It's a union that's lasted 307 years, but England and Scotland could be heading for the divorce courts later this year.
Arguments over money tend to generate the most heat in any separation, and the possibility of a Scottish vote for independence in September is already sparking a furious row between London and Edinburgh.
If Scotland votes to go it alone, there will be plenty of big questions about the U.K. economy. How will national debt be divided? Who gets what in terms of wealth from North Sea oil and gas? What will happen to Scotland's outsized banking sector?
But the Scottish government's central economic proposal -- to keep the pound as part of a new sterling zone -- seems dead in the water.
In a speech in Edinburgh on Thursday, U.K. Chancellor George Osborne said the nationalists' plan was a non-starter.
"People need to know -- that is not going to happen," he said. "If Scotland walks away from the U.K., it walks away from the pound."
Keeping a sterling zone stable would require Scotland to cede precisely the kind of political, economic and financial autonomy its pro-independence leaders say they want to reclaim from London, he warned.
Without that, Scotland would be exposed to the risks highlighted by the eurozone crisis, and the rest of the U.K. would potentially be on the hook to bail out Scotland and its banking sector, which is 12 times as big as GDP.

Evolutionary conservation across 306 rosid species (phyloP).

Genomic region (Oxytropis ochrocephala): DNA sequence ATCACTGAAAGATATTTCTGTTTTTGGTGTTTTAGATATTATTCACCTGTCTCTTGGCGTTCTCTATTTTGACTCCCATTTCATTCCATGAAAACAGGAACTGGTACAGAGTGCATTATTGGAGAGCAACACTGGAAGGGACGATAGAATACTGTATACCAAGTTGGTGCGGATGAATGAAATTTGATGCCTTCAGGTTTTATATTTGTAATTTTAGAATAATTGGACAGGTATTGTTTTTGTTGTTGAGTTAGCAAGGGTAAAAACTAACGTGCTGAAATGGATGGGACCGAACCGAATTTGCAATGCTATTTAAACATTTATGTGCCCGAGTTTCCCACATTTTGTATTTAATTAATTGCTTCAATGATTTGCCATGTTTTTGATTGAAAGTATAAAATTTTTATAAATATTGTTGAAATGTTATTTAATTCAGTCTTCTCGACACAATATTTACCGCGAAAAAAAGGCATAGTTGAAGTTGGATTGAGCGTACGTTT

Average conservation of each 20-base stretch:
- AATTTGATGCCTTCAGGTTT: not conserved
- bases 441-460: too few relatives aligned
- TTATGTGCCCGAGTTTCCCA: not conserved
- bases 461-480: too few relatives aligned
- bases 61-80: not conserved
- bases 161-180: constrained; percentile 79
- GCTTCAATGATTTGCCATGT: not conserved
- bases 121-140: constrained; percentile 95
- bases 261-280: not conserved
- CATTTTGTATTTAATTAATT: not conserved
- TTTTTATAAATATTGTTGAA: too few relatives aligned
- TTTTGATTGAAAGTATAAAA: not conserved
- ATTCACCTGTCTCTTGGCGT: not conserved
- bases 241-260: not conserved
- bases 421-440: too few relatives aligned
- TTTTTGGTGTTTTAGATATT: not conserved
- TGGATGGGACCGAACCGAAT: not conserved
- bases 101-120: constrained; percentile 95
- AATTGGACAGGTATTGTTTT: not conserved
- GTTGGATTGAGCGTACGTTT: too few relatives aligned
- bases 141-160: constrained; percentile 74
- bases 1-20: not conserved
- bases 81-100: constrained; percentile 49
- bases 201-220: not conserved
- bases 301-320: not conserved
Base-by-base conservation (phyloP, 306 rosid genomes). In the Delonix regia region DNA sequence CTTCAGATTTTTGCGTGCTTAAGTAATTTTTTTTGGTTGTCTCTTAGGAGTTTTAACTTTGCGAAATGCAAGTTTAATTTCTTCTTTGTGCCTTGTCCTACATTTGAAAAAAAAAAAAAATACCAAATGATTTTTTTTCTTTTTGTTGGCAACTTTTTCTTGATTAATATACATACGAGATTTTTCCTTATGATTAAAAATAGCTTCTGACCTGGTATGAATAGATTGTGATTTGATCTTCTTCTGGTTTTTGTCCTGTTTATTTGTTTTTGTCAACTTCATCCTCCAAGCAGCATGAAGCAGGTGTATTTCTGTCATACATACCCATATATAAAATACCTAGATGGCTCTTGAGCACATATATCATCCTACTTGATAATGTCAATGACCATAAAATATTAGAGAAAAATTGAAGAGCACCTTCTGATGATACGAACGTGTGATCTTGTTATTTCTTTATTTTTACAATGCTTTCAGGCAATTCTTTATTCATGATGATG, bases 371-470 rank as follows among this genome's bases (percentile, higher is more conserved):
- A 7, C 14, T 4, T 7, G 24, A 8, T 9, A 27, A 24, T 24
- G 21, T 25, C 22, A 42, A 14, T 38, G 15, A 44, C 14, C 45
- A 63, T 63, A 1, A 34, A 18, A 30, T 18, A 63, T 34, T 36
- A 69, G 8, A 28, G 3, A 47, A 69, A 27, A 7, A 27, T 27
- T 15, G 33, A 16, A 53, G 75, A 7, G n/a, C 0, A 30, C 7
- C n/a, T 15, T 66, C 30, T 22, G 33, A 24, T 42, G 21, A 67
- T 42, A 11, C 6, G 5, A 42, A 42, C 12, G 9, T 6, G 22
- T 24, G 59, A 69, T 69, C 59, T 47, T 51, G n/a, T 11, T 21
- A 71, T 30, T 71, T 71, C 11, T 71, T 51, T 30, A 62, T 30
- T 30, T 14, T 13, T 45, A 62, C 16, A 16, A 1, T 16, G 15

"We got Britain out of the eurozone bailouts. Now we'd be getting into an arrangement that was just the same," Osborne said.
So what are the alternatives, assuming Scotland votes for independence and refuses to accept London's terms for keeping the pound? There are a few, but none are particularly attractive.
For years, the nationalists' plan was to take Scotland into the European Union as an independent state, and then adopt the euro. They still want EU membership but the eurozone crisis killed talk of joining the single currency.
Scotland could opt to continue using the pound, in the way countries such as Panama, Ecuador and El Salvador have adopted the U.S. dollar. That could shore up confidence in the economy and ensure continued close integration with the U.K.
But the newly-born state would have no control over monetary policy or its exchange rate, and would have no claim on the financial backstop provided by the Bank of England.
The last option would be to establish a new currency, managed by a new central bank. That would give Scotland complete independence but would likely mean higher interest rates, and rigid control of spending to ensure investors retain their confidence.
Opinion polls still show a clear lead for those against independence, although the gap has narrowed in recent surveys.